In 1945, the University of Wisconsin Agricultural Engineering Department and the Wisconsin Utilities Association joined forces to develop a research/demonstration farm to show Wisconsin farmers the most efficient and variety of ways to use electricity. In addition, they demonstrated the advantages of contour farming and crop rotation. One hundred forty-four acres south of Crawford Drive and north of Dunn’s Marsh was purchased from S. A. Mahlkuch and C. C. Johnson. After renovations and the addition of new electrical equipment, the farm was opened to the public in 1948.
After World War II, most Wisconsin farmers had electricity for lighting, milking and pumping water. However, as Lynndon A. Brooks, the manager of the farm from 1950 to 1960 articulated, there were many new tools and methods that had been developed that would greatly expand the use of electricity on a farm and save the farmers both time and money. From 1948 to the mid 1950s thousands of people visited the research farm. Arial photographs showed that contour farming and rotation of crops was practiced on the nearby farms reducing flooding and increasing crop yields. A brochure shown below demonstrated the many ways to increase efficiency and produce healthier cows and pigs while saving time and money.
By the mid 1950s the number of people visiting the farm diminished primarily because of their success in getting farmers to adapt the many uses of electricity on the farm. Today, Marborough Park, west of Seminole Highway and a little south of the beltline marks a portion of the old research/demonstration farm.
Here are Some of the Ways Electricity Helps to Reduce Chore Time on the Electric Research Farm
The hard work of barn cleaning is done now by just pushing a button. Electrically operated barn cleaners convey manure outdoors to the spreader or to a pile in the winter time. Calf pens are cleaned easily by pushing litter into the gutter so conveyors can pick it up.
Experiments are being made in conjunction with the illuminating Engineering Society to determine the proper lighting for safety, efficiency and cleanliness in the dairy barn.
The use of infra-red radiation produced by heat lamps is under observation in brooding chicks and pigs. Further applications, such as drying new-born livestock and emergency and supplemental heat in cold weather, will be tried.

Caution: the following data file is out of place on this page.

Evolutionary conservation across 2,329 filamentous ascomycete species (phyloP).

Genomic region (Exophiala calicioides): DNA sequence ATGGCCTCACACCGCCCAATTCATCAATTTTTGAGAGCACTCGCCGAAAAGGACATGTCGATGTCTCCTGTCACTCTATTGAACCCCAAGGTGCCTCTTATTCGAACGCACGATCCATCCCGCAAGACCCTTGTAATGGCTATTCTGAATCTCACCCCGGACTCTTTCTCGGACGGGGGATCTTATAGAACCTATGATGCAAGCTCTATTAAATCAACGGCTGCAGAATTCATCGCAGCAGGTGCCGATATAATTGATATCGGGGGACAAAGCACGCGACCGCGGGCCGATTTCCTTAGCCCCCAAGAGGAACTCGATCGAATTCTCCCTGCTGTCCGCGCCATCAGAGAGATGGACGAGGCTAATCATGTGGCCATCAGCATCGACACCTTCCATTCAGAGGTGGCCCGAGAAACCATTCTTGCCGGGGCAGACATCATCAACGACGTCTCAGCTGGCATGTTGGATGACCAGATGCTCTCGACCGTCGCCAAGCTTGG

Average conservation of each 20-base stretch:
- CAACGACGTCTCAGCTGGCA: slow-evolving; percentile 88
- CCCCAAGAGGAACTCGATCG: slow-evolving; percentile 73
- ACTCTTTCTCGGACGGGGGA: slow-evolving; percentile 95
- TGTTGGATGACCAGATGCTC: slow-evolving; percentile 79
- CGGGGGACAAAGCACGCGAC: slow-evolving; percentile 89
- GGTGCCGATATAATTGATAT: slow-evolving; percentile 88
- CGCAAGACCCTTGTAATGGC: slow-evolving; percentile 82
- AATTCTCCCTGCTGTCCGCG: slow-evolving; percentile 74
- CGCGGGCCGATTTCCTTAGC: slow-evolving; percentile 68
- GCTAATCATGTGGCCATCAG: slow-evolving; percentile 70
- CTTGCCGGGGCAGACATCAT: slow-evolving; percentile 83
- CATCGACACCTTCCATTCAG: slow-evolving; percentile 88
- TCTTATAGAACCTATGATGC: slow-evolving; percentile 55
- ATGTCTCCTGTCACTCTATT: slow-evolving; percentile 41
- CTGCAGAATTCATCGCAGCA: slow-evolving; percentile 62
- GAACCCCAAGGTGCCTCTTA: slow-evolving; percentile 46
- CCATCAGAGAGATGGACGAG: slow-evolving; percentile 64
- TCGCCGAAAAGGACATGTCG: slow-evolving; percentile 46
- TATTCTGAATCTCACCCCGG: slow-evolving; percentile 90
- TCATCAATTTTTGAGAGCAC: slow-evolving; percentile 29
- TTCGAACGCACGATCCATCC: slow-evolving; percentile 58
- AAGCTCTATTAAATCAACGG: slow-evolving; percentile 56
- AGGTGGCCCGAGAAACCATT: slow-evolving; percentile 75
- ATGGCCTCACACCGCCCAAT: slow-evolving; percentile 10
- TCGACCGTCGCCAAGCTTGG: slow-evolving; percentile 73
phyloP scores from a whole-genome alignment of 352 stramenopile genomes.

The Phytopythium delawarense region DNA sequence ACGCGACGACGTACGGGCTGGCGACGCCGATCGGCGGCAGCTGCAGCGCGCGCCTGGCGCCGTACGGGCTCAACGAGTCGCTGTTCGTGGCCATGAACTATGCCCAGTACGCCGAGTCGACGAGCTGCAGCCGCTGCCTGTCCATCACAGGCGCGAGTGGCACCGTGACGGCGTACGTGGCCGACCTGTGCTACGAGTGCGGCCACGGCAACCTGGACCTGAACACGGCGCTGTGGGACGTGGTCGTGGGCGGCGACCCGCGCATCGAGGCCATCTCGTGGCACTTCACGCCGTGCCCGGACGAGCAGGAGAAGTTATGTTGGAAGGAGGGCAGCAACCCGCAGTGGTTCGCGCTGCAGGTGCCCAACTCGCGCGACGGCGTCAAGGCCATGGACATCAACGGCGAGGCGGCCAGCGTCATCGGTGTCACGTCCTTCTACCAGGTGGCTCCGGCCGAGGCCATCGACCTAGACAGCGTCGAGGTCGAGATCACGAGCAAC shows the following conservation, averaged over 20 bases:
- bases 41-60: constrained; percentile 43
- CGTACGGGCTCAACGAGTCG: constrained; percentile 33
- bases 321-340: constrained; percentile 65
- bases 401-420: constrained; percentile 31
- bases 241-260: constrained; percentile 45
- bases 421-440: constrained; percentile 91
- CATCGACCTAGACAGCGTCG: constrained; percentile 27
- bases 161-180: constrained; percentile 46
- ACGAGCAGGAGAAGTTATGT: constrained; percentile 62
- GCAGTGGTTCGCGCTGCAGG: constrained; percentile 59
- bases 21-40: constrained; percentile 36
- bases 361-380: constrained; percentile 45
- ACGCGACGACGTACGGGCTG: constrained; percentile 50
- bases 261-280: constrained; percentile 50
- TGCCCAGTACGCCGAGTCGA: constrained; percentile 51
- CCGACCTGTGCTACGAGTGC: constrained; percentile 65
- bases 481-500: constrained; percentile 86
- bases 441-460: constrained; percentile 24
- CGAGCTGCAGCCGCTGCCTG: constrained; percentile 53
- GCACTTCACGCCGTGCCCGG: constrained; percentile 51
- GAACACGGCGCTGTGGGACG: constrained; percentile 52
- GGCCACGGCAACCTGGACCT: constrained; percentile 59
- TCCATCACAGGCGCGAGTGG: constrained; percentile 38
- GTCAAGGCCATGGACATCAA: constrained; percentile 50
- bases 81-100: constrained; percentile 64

Electrically charged cow trainers, rigged above each stall, teach cows to drop manure into the gutters. Further advantages of the cow trainers are less labor, greater cleanliness, improved cow comfort, and the possibility of using longer stalls which reduce leg and udder injuries. (For complete details on the Cow Trainer, see Wisconsin Agricultural Experiment Station bulletin 483.)
An electrical amplifying system makes communication between the home, farm buildings and nearby fields easy, and saves time and wasted effort.
Electricity is used in the laying house for the time-clock control of lighting, for ventilation, and for keeping drinking water at proper temperature in the winter months.
A fence charger serves the dual purpose of charging the cow trainers and the farm’s electric fences. Relocating or removing one strand fences of this type is simple when compared with conventional woven wire or four strand fences.
Grain Storage and Processing
Large capacity steel storage bins for grain and ear corn are located adjacent to the grain processing room where an electric motor driven apparatus has been assembled to convey, crush, grind, and mix home grown feeds with commercial supplements for cows and hogs. The complete mechanization of dairy and hog feed processing eliminates tons of lifting and tends to avoid feed spoilage as fresh feed can be processed frequently.
The hay mow is equipped with a slatted floor type curing system. Hay is chopped with a forage harvester and hauled to the barn when partially dry in self unloading wagons. From the wagon, it is blown into the mow and the drying is completed. Experiments are being conducted with the use of heated air for drying hay and ear corn.
In the permanent type hog house watering troughs are heated with electric elements to prevent freezing. Concrete walks are used from the hog house to the hog pastures to promote sanitation. One of the pens has heating cable imbedded in its concrete floor for experimental purposes. Infra-red heat lamps are used for pig brooding.
The heated work shop, 26 ft. by 26 ft., has a good work bench and hand tools, a cabinet for machine parts and a bolt cabinet with the complete assortment of bolts, nuts, washers, screws, stove bolts, and rivets needed on an ordinary farm. The electrical equipment consists of an air compressor, electric welder, saw and joiner, power grinder and portable drill.
The deep well pump provides a year-round frost free supply of water under pressure to all buildings where water is used.
The mechanical milk cooler eliminates pumping and waste of water. It provides rapid and positive temperature reduction for preservation of milk quality. At the same time the mechanical cooler provides some heat for the milk house in the winter.
Milk House Water Heating
A 50-gallon, pressure type automatic electric water heater, which can be connected to a special low cost “off-peak” circuit, is used to furnish a continuous supply of hot water at closely regulated temperatures.
Milk House Heating
The milk house is equipped with apparatus which permits comparison of various methods of electric room heating. Electric heating advantages are; it is odorless and fully automatic in operation.
The chore of climbing into the silo and pitching down silage is eliminated by an electrically operated silo unloader. A flip of a switch brings silage down into the feed cart even when the silage is frozen. A specially designed silage cart with a conveyor bottom is used for feeding.